1. This appeal has been preferred by a decree-holder from an order passed by the District Judge of Dinajpur affirming on appeal an order of the Munsif, by which an execution case was dismissed on the objection of the judgment-debtors.
2. A suit for declaration of title and recovery of khas possession was dismissed by the trial Court. On appeal, this decision was reversed and a decree was passed by which it was ordered as follows:
Plaintiffs' title be declared and plaintiffs do get khas possession of the land Defendants do remove the structures within two months From this date; in default they shall be removed in execution of this decree....Plaintiffs do get costs of both the Courts with Interest at 6 pt c. per annum.
3. This appellate decree was passed on 5th October 1923. The defendants thereupon preferred a second appeal to this Court. While this second appeal was pending the decree-holder on 1st, August 1924 applied for execution. In, the prayer column of the tabular statement there was a prayer for khas possession by removal of the judgment-debtors and of the structures standing on the land and also a prayer that the structures be sold and the proceeds credited against the dues under the decree and that the expenses of getting possession by removal of structures be paid out of the sale proceeds and if the said sale proceeds be not sufficient then the balance be realized by attachment and sale of the judgment-debtor's moveables. The application was registered and a writ under Order 21, Rule 35, Civil P. C, was issued fixing 27th August 1924 for its execution and return. The writ was exactly in Form No. 11, Appendix E, to the Code, directing the bailiff to put the decree-holder in possession and authorizing him to remove any person bound by the decree who might refuse to vacate. On 20th August 1924 the peon delivered possession to the agent of the decree-holder by fixing up a bamboo accompanied with the beating of drum and the latter gave a receipt acknowledging, that he had received delivery of possession of that character. On the same lay, as the order shoot shows, the judgment debtor applied to the Court for stay of delivery of possession, but the Court finding that process for delivery of possession had already been issued passed no definite orders but only adjourned the consideration of the application till the process was received back from the Nezarat. On 27th August 1924 the decree-holder put in talabana for issue of processes under Order 21, Rule 30, Civil P. C, as regards the execution of the decree for costs, but raised no objection on the ground of his not having received khas possession in accordance with the terms of the writ and the Court recorded on the order-sheet: 'Possession delivered on the decretal land.'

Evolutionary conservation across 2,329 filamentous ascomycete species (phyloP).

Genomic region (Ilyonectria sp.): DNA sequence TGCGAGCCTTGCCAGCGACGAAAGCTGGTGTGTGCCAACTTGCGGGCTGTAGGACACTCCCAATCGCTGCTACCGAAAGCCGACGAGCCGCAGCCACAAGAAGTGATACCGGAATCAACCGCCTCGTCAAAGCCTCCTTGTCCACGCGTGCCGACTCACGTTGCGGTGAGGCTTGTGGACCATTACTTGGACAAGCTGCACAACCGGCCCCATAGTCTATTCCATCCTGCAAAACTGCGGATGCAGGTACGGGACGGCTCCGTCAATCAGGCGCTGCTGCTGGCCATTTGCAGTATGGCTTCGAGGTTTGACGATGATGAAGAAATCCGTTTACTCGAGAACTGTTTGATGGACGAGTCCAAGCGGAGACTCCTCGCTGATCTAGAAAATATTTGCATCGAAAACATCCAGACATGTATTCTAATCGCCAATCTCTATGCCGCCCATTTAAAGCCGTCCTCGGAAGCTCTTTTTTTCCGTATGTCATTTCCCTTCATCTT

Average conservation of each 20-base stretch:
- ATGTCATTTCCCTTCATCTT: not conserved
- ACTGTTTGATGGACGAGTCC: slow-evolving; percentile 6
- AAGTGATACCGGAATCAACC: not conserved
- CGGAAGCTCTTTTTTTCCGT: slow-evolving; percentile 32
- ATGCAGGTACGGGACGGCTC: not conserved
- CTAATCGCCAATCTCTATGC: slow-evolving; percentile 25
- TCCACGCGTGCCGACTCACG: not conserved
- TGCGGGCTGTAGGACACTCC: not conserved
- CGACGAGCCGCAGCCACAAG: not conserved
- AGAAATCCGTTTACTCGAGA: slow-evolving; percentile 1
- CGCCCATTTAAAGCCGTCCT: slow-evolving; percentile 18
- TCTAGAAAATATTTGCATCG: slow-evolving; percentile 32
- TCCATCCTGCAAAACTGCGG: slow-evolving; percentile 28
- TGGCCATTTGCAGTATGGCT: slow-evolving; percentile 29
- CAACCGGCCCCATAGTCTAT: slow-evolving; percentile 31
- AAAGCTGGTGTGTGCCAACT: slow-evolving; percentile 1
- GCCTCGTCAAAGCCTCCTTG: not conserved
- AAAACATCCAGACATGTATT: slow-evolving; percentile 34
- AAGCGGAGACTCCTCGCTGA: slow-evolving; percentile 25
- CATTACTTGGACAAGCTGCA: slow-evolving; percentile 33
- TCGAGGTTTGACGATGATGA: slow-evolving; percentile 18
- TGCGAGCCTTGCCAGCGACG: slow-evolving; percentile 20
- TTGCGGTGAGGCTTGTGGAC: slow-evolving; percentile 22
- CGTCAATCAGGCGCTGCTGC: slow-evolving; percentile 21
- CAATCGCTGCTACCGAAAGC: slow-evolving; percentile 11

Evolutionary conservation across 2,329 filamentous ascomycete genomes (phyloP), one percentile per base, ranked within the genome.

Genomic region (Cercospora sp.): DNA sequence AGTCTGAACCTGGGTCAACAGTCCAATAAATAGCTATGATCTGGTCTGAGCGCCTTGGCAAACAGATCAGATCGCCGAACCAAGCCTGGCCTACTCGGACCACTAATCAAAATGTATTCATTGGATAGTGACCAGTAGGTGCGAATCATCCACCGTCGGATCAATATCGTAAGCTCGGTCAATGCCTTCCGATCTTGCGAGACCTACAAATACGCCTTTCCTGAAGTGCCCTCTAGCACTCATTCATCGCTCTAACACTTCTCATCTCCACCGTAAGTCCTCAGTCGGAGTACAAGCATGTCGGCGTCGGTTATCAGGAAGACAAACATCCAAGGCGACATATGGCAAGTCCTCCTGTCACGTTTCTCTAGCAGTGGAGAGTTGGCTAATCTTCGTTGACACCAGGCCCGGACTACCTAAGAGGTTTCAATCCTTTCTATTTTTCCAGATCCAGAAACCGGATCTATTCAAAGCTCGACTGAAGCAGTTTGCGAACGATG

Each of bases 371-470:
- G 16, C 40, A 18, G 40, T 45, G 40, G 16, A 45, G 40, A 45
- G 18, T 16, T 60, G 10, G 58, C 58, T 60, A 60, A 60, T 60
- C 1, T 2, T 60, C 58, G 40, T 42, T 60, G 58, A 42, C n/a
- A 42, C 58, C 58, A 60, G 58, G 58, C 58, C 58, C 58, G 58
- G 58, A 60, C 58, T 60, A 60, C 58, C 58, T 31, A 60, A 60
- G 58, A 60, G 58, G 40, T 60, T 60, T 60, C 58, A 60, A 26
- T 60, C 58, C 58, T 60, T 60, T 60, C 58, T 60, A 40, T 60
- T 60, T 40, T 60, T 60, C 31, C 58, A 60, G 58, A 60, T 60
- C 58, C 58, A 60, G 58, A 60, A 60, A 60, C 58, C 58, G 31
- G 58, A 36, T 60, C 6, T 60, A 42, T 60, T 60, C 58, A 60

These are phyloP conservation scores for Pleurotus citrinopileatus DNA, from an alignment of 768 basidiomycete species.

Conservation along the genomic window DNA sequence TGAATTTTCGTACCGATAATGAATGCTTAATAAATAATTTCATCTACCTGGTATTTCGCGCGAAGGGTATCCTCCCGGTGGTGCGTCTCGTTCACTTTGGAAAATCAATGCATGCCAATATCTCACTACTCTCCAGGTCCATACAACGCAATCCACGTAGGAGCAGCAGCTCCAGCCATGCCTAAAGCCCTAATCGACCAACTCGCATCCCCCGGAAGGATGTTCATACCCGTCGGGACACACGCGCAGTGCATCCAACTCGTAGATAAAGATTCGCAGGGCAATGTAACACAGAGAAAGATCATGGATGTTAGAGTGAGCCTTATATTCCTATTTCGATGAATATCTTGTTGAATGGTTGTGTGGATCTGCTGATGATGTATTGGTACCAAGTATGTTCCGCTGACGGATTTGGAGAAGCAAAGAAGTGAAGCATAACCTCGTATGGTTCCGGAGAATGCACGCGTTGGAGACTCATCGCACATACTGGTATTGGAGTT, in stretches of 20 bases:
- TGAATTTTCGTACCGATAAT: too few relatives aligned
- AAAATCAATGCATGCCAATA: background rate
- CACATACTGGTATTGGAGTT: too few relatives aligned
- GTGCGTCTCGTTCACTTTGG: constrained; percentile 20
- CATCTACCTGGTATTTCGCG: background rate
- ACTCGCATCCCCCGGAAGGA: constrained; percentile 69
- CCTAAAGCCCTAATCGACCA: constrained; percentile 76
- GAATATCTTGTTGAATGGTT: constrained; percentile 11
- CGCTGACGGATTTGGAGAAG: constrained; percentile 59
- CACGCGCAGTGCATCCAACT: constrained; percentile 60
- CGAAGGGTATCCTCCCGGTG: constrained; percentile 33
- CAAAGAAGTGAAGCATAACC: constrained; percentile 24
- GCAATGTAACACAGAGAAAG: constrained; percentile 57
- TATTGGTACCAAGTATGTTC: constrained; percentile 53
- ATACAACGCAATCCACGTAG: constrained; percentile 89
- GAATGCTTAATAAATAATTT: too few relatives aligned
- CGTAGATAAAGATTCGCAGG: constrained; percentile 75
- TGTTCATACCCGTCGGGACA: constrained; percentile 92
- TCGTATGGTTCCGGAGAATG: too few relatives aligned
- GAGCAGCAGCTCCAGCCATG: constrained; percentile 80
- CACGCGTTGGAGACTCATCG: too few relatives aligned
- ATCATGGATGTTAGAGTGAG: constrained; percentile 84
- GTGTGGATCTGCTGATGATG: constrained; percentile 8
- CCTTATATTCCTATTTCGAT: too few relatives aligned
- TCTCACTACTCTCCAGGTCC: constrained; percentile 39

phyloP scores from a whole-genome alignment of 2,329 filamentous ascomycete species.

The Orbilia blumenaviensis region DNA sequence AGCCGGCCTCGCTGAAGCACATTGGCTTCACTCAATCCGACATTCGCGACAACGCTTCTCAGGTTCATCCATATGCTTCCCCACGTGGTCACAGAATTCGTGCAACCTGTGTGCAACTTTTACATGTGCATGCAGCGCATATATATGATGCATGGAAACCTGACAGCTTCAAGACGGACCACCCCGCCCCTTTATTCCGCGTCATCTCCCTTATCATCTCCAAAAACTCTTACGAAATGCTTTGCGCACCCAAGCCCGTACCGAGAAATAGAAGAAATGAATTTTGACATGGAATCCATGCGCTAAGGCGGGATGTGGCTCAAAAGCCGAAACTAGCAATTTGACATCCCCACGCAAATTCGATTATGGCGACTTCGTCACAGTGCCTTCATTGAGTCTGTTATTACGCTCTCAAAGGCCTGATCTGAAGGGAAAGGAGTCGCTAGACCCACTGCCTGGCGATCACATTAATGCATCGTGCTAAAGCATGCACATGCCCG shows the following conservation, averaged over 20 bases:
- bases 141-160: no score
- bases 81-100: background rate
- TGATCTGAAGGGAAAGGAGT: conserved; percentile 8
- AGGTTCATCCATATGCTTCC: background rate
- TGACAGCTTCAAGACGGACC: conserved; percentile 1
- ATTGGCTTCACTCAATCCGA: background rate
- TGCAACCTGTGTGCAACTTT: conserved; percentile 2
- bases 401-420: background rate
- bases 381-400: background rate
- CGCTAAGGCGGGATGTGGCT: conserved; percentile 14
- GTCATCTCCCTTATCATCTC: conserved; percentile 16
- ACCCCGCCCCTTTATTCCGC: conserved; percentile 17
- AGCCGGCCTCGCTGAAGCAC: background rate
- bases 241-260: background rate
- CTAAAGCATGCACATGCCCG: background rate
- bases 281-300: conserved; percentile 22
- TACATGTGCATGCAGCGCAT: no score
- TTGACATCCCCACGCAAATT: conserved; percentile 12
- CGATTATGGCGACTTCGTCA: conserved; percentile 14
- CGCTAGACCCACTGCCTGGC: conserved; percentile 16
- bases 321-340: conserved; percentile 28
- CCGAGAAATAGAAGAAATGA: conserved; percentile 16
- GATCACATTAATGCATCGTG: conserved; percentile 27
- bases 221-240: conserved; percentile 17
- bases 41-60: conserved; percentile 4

4. In the meantime, on 25th August 1924, the judgment debtor filed an application in this Court, praying for stay of execution but omitting all reference to what had taken place on the 20th as regards delivery of possession; and on this a rule was issued on 28th August 1924 with an order for interim stay. At the hearing of this rule the decree-holder appeared, but no reference appears to have been made on his behalf either as to what the peon had done on the 20th. All that this Court ordered on the rule was to make it absolute, and, in so far as execution as to possession was concerned, to say that the decree-holder had no objection to the stay of execution as to delivery of possession and that the same should be stayed till the second appeal was disposed of. The second appeal was dismissed on 26th June 1926. On 1st August 1927 the decree-holder made a second application for execution praying for khas possession by removal of the judgment-debtors and also of the structures. The judgment-debtors objected that no such application lay as the decree for possession had been executed before and possession had been already been taken by the decree-holder in that execution. This objection has been upheld by the Courts below. The decree-holder has then preferred the present appeal.
5. It has been contended before us on behalf of the appellant that it is for the Court to enforce its own processes effectively and in a manner contemplated by law and that if the peon in the discharge of his duty delivers only symbolical possession to a decree-holder, who is entitled under the decree to get actual possession, it is the duty of the Court to rectify the error, and that consequently the appellant in the present case was entitled to pub in a second application for execution with the prayers that he did. On the other hand the respondents have contended that, as between the decree-holder and the judgment-debtor symbolical possession taken by the former is equivalent to actual possession so as to make the judgment-debtor a trespasser from the point of time when such symbolical possession is taken, and that therefore a second application for execution by way of delivery of actual possession does not lie, but that the decree-holder's only remedy is by way of a suit.